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Board statement on the LibreOffice 7.0 RC “Personal Edition” label

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LibO

Thanks to the hard work put in by many individual and ecosystem contributors, working together as a team in different fields, such as development, QA, design, marketing, localisation, release engineering, infrastructure, just to mention some, in a few weeks’ time we will be welcoming our LibreOffice 7.0 milestone.

At the same time, we are discussing our vision for the next five years, with a starting point being marketing and branding. See our marketing and board-discuss mailing lists.

Due to draft and development work in the area of branding and product naming, some speculation, in particular related to the “Personal Edition” tag shown in a LibreOffice 7.0 RC (Release Candidate), has started on several communication channels. So let us, as The Document Foundation’s Board of Directors, please provide further clarifications:

1. None of the changes being evaluated will affect the license, the availability, the permitted uses and/or the functionality. LibreOffice will always be free software and nothing is changing for end users, developers and Community members.

2. Due to the short time frame we are working with, the tagline appeared on the RC and we apologise if this caused some of you to think we unilaterally implemented the change. Rest assured that the consultation with the Community is still ongoing.

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The Document Foundation Clarifies LibreOffice 7.0's Personal Ed.

  • The Document Foundation Clarifies LibreOffice 7.0's "Personal Edition" Branding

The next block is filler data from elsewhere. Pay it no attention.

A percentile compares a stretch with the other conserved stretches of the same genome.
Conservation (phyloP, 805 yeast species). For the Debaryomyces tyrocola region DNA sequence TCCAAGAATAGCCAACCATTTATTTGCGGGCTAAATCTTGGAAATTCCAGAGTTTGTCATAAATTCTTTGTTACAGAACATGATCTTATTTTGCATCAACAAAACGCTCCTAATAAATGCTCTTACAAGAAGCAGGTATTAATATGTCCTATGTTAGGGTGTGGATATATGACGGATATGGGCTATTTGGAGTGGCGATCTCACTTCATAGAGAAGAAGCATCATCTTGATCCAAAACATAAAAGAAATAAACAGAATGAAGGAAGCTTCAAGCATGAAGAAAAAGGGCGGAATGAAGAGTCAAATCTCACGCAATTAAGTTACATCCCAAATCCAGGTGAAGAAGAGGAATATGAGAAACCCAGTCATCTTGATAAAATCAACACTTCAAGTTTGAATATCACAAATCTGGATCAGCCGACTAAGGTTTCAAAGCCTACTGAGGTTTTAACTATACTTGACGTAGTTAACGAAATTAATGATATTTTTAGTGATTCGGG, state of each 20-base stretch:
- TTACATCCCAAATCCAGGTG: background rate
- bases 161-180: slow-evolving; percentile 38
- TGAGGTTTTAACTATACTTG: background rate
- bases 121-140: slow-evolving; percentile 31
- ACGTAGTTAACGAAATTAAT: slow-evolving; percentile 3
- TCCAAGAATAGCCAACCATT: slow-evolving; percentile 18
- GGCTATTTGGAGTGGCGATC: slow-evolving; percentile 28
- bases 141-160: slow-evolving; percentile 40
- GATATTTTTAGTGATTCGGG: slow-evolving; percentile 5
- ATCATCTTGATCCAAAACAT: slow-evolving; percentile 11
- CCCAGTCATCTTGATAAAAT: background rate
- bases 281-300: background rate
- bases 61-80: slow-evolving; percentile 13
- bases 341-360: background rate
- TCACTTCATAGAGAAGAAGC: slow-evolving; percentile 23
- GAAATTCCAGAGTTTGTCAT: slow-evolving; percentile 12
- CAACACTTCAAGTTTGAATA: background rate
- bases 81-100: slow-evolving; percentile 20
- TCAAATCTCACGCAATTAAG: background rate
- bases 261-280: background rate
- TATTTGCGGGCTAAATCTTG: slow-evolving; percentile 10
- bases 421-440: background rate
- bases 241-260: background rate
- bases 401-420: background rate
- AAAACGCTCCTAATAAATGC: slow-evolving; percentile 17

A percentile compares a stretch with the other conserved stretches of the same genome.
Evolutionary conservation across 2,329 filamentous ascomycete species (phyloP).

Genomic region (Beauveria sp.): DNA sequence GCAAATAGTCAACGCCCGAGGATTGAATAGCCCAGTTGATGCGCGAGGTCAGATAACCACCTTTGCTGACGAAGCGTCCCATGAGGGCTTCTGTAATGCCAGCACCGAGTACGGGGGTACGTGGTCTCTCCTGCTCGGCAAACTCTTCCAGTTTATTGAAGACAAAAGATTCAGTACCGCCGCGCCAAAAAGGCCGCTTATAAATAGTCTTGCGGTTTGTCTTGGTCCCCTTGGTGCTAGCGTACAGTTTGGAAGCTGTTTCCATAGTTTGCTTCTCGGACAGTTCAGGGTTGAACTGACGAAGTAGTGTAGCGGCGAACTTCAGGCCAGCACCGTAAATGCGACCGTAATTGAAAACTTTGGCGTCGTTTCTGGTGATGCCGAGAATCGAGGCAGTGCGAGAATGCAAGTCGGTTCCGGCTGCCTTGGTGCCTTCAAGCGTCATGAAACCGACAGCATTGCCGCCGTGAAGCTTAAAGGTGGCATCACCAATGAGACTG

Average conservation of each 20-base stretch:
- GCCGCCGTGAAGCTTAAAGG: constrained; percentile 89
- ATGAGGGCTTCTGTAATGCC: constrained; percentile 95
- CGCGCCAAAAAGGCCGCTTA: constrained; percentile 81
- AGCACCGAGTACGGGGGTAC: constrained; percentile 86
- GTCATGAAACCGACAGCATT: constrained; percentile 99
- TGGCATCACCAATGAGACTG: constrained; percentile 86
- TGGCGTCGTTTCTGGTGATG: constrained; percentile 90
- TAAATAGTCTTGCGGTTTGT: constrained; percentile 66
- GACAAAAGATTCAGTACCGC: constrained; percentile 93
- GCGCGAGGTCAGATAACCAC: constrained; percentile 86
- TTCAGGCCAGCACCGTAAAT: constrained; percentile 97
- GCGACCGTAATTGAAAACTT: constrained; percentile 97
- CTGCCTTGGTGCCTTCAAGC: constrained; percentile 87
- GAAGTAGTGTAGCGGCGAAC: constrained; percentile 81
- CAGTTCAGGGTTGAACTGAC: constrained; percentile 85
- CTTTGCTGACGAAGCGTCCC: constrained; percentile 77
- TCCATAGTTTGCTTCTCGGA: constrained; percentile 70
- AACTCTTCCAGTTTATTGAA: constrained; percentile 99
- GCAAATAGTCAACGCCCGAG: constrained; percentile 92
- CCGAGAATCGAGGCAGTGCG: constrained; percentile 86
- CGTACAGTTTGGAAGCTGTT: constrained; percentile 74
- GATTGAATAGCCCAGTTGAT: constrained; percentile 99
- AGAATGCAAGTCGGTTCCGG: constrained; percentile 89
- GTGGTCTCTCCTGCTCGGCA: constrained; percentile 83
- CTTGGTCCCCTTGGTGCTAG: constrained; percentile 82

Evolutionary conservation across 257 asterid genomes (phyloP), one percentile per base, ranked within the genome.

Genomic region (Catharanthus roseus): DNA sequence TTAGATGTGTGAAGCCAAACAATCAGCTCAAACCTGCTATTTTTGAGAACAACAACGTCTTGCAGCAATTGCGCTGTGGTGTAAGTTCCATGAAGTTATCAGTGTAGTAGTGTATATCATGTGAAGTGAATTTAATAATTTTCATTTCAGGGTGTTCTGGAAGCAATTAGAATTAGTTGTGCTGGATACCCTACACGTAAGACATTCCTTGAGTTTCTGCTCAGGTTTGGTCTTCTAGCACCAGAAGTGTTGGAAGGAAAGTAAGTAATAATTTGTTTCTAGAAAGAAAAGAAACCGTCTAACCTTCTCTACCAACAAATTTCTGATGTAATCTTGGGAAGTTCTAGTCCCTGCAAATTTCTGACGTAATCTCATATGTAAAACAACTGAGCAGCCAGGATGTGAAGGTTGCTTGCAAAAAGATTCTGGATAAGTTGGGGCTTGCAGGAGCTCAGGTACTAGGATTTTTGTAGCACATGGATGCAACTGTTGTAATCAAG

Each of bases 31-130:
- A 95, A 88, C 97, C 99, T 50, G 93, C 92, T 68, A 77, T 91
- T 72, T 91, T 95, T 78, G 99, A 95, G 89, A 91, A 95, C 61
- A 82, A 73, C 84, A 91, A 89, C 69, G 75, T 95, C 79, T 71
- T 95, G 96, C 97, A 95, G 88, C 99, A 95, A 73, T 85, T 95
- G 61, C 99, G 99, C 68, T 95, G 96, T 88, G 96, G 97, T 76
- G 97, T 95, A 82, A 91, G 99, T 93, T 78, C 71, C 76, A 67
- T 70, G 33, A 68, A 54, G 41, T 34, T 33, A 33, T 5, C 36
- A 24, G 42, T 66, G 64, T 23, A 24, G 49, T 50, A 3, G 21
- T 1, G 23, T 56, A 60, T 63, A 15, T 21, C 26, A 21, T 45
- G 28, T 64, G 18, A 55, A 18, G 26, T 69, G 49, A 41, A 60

Yes, it's true the LibreOffice builds in recent days -- including the new LibreOffice 7.0 RC1 -- have "Personal Edition" branding for the open-source builds. But given user concerns, The Document Foundation board has issued some clarifications to try to ease any immediate rumors, etc.

    The LibreOffice builds provided are indeed marked now as "LibreOffice Personal Edition" as part of planned but not yet finalized marketing changes for LibreOffice. These builds of the open-source office suite remain free and available to anyone without restrictions.

Linux users might find themselves paying money...

  • Linux users might find themselves paying money to use LibreOffice one day

    If you are a Linux nerd or Windows user without much money, you probably use LibreOffice. That free software is actually quite good, although Microsoft's Office is far superior. Regardless of how you feel about the Windows-maker, its office suite of software is second to none. If you use Windows or Mac and can afford it, I always recommend using "real" Word and Excel over knockoffs, such as the aforementioned LibreOffice's Writer or Calc. Sadly, other than the web version, Microsoft Office is not available for Linux. With that said, as a Linux user, I appreciate LibreOffice's existence and use it regularly.

    But what if LibreOffice wasn't free? Would people still use it if it cost money? Some folks became very worried about that exactly, as the release candidate of LibreOffice 7.0 labeled itself as "Personal Edition." To some, it was a sign that a paid version of LibreOffice was on the horizon. Well, guess what? They weren't totally wrong. In the future, you might find yourself paying money to use LibreOffice software. According to a new blog post from The Document Foundation Board aimed at quelling fears, however, there is no need to panic.

  • Lilbits 7-06-2020: LibreOffice Personal Edition?

    LibreOffice is a suite of office applications for creating, editing, and viewing text documents, spreadsheets, presentations, and databases, among other things. LibreOffice is free and open source software. Anyone can download it, use it, and even examine and modify the source code.

    But with version 7.0 set to launch next month, some users have been noticing unusual language in pre-release builds suggesting that LibreOffice “Personal edition” is “intended for individual use.